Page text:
Wilson: “…the data sent to get the card.”

Doherty: “The data set is entirely different to the supporting documentation and the discrepancy or the inconsistency is with regard to the supporting documentation. And that’s only one example. But unfortunately, we haven’t been able to meet with the Data Protection Commission staff and that’s why we are where we are today which is why we’re publishing the report…”

Wilson: “So, just to be clear before you move on. Just to be clear before you move on. You will not be getting rid of or eliminating or destroying the supporting documentation that you retain on 3.2million people who’ve received the card?”

Doherty: “No, Mary, because our advice is that it would be illegal and so if I acted as the directions in the Data Protection Commission’s letter has suggested, I would actually be contravening the legislation that underpins the practice and the policy as far as 1998 and that would be illegal.

“And that’s the advice that I have. And with respect to my role and my job, which is defending the delivery of services, in an efficient manner, to the public which we serve, we regard the legal basis underpinning this service to be incredibly strong.”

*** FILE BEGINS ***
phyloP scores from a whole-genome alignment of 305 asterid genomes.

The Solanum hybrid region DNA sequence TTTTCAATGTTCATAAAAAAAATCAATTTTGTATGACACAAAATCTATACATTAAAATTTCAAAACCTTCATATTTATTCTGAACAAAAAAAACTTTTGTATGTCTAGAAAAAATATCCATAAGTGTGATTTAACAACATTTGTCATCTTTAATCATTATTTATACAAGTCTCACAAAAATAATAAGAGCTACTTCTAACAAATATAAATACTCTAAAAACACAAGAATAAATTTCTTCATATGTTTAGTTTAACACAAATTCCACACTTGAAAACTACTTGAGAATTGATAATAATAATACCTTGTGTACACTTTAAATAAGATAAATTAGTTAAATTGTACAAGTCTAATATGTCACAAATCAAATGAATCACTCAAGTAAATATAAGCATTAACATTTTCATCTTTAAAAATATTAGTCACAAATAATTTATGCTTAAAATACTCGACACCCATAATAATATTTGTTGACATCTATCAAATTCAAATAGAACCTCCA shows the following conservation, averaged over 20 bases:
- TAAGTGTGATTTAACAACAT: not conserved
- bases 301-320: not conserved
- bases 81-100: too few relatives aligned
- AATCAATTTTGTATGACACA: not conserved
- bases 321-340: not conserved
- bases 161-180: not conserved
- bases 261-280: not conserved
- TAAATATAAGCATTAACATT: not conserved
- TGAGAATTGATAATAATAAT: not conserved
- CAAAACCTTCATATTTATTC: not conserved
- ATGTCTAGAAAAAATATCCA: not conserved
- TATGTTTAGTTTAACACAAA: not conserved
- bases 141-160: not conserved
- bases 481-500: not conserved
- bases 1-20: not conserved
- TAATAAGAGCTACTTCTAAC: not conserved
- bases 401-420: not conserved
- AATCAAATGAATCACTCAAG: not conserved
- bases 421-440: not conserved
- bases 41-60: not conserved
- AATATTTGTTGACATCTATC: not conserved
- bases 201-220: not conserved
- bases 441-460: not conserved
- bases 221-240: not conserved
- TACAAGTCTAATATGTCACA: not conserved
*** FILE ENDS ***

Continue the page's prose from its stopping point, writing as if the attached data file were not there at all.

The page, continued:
Wilson: “Will you stop any demand for the Public Service Card for the delivery of services other than welfare services?”

Doherty: “So, to say again, Mary. The eight findings, in its entirety, are not accepted by ourselves in Government and so we won’t be complying with any of the instructions with regard to the findings or the instructions in the letter.”

Wilson: “Spell that out for the public. When I go to apply for a passport now, are you going to ask for a Public Services Card?”